Ashes to Ashes, Dust to Dust | My Family Travels

I briefly allow my mind to wander. For a fleeting moment, I wonder how my salty tears interact on a microscopic level with the serene freshwater that flows gently over my bare feet. I cannot help but be awed and humbled by the fact that I’m wading in the holy River Jordan, near the baptismal site of my Lord and Savior, Jesus. My grandmother, “Boo”, a proud Puerto Rican with strength and love as deep as the Dead Sea, was a believer too. In fact, my mother, my aunt, and I were brought to Israel by my grandfather to fulfill my Boosita’s wishes. She wanted her ashes laid to rest in the Jordan.

My grandmother’s death ripped a gaping hole in the collective heart of our tight-knit family. My grandfather, in his characteristically silent stoicism, was inconsolable. Many a vacant gaze was cast longingly towards the left side of his bed where we all wished Boo still slept. Only the warm embrace of family could ease his pain. So, when was able to sell a lucrative property he’d tried to rid himself of for years, he knew exactly what he wanted to do.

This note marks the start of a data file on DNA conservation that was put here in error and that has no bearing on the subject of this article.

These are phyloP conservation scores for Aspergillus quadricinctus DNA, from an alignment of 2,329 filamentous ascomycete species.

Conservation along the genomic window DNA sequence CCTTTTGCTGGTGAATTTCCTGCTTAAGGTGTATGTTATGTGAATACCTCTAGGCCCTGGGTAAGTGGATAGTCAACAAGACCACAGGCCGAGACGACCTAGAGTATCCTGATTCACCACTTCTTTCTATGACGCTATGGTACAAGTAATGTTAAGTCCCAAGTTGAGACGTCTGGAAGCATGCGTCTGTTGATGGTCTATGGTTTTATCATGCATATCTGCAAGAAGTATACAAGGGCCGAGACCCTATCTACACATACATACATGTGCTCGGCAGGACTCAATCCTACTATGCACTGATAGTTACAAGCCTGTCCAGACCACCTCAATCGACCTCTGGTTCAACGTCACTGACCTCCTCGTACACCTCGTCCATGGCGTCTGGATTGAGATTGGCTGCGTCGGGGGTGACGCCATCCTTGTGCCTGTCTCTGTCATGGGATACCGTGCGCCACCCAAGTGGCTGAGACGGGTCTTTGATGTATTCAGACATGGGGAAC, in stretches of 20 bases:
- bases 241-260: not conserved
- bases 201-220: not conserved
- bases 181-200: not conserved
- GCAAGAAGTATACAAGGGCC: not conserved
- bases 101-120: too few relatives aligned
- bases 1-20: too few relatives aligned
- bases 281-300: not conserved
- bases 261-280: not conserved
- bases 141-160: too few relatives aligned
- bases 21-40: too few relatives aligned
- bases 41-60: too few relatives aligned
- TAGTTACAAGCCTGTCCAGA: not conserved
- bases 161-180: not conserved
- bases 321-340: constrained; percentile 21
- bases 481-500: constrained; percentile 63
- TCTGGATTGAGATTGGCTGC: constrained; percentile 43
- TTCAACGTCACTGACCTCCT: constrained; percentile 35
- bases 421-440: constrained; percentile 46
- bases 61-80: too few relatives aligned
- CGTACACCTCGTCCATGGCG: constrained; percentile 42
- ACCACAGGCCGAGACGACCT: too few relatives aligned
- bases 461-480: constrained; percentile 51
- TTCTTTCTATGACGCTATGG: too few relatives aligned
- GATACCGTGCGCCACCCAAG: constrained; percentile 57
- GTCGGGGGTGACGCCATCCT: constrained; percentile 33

I knew for months that my grandfather, “Buelo”, was planning to bring my aunt and mom to Israel, where the ultimate goal was to deliver Boo’s ashes to the Jordan River. I never imagined that I too would be invited, as a surprise for my seventeenth birthday.

I have so many things in my everyday life to be grateful for, but when I was climbing the Masada or visiting Yad Vashem or praying in the Church of the Holy Sepulchre, I was left speechless by the breathtaking beauty and good fortune that had befallen me.

The final day of our journey’s included the Yardenit. I close my eyes, and I’m back aboard the tour bus, jostling along from Capernaum to our concluding stop. When we arrived, I felt a blend of anxiety and excitement in the pit of my stomach. After walking through the gates I pan left and right, noticing only the picturesque water and sky. Framed by stone slabs denoting the baptism of Jesus in every language I’ve ever heard of and more. Without enough time to get baptized, we found a remote staircase that descended into the water. My aunt filmed as my grandfather tentatively opened his bag of ashes. And began to set them free. It was as though I could see her through my damp eyes, dancing in the wind. She was dust and to dust she was returned. Not only to the ground, but to the joyful waters that welcomed her home as well.

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